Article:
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Re: Hackers and Painters and Lawyers

> Given the spaghetti mess that is the current state of legal code, this 
> strikes me as a dubious analogy. Well, perhaps not in your offices :)
> I was IMing with a friend the other day, remarking that it would be 
> nice to have more programmers in Congress - perhaps they could 
> mercilessly refactor the current U.S. Code.
> Zac

Hi Zac and All,

    We were talking about private contract law drafted by rational parties, not public legislative processes.

    Once you introduce big money politics and lobbyists to the mix all bets are off.

    However, I would note that the "Law and AI" community has looked at normalizing the logical forms of statutory law with an eye towards making legislation machine interpretable, although I doubt the political types would ever adopt their recommendations.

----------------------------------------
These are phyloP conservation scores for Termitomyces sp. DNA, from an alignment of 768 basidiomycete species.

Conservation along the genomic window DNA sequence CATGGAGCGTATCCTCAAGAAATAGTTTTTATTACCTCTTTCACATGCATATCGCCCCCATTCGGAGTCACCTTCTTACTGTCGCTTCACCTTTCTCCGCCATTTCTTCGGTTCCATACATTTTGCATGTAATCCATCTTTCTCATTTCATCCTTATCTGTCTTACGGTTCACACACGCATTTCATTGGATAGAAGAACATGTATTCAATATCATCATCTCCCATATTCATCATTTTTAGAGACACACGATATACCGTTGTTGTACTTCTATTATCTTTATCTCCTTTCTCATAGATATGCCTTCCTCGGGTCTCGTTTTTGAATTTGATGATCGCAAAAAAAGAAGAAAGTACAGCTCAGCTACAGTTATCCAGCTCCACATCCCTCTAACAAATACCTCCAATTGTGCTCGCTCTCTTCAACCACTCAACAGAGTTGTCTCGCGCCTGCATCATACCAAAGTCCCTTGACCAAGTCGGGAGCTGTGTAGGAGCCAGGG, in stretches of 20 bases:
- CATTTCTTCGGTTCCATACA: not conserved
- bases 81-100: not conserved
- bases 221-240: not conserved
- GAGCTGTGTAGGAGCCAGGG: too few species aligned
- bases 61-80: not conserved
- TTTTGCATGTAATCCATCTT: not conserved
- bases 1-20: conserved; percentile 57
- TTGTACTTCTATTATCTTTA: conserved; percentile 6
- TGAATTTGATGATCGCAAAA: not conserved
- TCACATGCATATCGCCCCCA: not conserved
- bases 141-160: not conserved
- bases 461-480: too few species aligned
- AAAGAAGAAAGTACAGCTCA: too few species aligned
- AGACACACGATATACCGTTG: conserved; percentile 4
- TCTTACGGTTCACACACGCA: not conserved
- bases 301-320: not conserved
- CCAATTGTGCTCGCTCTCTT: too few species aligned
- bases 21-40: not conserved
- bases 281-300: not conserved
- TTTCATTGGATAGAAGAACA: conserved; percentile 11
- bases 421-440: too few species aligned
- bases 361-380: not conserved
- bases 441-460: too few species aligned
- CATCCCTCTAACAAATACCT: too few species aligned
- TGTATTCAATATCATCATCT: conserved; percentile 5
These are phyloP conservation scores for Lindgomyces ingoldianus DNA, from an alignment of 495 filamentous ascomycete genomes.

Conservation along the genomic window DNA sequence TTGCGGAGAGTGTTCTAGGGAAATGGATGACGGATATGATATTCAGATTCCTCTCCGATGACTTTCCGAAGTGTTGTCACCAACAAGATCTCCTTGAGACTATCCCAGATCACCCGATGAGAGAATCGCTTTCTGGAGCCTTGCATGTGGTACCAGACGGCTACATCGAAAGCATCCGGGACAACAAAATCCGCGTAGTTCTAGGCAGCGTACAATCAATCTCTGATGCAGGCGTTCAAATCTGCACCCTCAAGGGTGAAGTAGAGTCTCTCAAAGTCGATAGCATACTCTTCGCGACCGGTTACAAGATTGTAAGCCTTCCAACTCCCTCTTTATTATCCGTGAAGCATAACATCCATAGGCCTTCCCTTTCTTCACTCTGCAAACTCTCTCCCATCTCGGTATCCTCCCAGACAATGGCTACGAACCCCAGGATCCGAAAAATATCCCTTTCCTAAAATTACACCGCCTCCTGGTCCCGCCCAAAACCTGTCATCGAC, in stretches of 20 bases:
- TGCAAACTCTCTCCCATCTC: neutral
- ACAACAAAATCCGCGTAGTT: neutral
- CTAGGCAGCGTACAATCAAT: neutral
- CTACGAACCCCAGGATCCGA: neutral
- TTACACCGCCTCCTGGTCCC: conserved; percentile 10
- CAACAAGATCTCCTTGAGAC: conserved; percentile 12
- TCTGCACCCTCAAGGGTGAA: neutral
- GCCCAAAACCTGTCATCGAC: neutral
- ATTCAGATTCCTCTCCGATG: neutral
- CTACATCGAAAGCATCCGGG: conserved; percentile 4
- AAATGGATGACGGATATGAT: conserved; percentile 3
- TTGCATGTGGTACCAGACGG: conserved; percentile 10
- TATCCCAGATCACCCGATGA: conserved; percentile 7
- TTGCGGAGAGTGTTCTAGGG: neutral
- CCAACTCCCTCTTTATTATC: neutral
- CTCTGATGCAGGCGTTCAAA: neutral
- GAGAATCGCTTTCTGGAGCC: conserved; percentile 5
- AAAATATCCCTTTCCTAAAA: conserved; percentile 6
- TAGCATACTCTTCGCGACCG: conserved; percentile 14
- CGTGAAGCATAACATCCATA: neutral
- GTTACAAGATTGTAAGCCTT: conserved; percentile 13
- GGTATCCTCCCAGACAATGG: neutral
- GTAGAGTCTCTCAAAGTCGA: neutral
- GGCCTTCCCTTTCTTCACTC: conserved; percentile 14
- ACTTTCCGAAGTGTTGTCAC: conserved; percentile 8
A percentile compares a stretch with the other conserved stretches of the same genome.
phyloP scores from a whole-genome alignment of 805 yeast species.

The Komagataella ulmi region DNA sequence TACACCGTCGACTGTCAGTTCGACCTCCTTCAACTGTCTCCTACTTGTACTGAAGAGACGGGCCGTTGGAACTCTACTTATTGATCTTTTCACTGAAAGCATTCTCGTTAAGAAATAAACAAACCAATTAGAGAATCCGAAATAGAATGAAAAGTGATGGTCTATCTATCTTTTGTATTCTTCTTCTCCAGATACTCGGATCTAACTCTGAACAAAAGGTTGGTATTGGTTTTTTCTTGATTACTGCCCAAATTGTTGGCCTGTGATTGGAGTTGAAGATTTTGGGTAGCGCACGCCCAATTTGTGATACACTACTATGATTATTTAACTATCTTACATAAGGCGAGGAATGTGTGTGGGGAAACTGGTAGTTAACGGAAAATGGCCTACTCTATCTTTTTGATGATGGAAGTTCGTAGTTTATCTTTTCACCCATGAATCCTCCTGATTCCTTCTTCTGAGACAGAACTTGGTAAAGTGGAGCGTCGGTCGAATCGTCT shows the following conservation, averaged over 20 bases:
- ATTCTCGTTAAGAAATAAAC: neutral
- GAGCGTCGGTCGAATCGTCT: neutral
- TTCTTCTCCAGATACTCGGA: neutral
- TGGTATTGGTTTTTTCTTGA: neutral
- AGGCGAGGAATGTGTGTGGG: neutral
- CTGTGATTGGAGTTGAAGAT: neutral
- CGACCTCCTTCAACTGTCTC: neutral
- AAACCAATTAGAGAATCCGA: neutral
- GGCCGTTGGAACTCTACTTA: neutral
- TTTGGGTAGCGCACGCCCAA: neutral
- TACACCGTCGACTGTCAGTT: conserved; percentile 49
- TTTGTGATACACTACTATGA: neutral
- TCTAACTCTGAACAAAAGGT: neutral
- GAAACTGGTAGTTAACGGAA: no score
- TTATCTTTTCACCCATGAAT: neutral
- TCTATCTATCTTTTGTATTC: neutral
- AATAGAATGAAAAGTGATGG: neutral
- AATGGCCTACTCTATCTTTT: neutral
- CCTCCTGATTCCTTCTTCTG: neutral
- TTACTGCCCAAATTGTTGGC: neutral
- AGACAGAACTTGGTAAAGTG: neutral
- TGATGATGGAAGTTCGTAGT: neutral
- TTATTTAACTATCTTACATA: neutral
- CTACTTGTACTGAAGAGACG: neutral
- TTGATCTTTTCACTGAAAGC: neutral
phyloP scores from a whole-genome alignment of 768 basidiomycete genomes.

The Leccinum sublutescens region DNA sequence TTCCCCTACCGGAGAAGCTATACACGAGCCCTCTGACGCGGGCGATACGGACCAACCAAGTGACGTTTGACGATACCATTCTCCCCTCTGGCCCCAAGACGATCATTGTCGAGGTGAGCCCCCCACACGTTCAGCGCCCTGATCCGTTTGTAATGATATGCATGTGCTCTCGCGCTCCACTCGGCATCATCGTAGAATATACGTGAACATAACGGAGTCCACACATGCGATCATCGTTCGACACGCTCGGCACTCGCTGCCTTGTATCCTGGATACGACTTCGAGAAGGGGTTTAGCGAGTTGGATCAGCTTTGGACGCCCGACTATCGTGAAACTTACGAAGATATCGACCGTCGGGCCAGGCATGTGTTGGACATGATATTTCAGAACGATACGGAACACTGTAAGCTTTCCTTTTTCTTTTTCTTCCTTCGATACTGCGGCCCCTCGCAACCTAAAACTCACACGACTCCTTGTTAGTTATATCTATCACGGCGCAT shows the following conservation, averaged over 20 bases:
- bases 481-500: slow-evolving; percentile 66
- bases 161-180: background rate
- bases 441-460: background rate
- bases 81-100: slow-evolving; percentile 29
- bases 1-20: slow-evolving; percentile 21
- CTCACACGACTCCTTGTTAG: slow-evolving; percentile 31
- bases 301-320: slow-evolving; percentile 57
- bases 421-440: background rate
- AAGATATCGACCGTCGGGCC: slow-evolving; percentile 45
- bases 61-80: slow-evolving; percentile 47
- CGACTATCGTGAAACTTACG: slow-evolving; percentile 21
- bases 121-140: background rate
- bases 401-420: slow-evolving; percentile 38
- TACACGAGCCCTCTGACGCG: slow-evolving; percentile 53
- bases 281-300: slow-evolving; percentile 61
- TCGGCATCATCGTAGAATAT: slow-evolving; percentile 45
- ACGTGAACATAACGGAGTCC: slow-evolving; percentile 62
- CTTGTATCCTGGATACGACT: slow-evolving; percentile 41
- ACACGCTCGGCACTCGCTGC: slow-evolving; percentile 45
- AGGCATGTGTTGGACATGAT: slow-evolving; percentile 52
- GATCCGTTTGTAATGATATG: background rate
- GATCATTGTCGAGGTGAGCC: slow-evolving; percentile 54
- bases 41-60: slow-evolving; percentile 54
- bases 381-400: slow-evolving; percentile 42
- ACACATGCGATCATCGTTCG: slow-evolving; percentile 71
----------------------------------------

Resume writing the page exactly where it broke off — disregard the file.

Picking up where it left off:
Warmest Regards,



Peter J. Wasilko, Esq.
     J.D., LL.M.               

Executive Director, The Institute for End User Computing, Inc.

Visit us on the web at: http://www.ieuc.org


Its time to abandon brittle architectures with poorly factored
interfaces, gratuitous complexity, and kludged designs dominated
by sacrifices on the altar of backwards compatibility.

Such artifacts are vulnerable to cyber-attack, weigh down the
economy costing trillions of dollars in lost productivity, and
suffer from an impoverished conceptual model that lacks the
integration and elegance needed to empower end users to
get the most from advanced applications in the future.

The Institute for End User Computing --- Pursuing Secure, Simple, 
   Supple, & Sophisticated Systems to Unlock Our Human Potential

* The Institute is incorporated under New York State's
   Not-For-Profit Corporation Law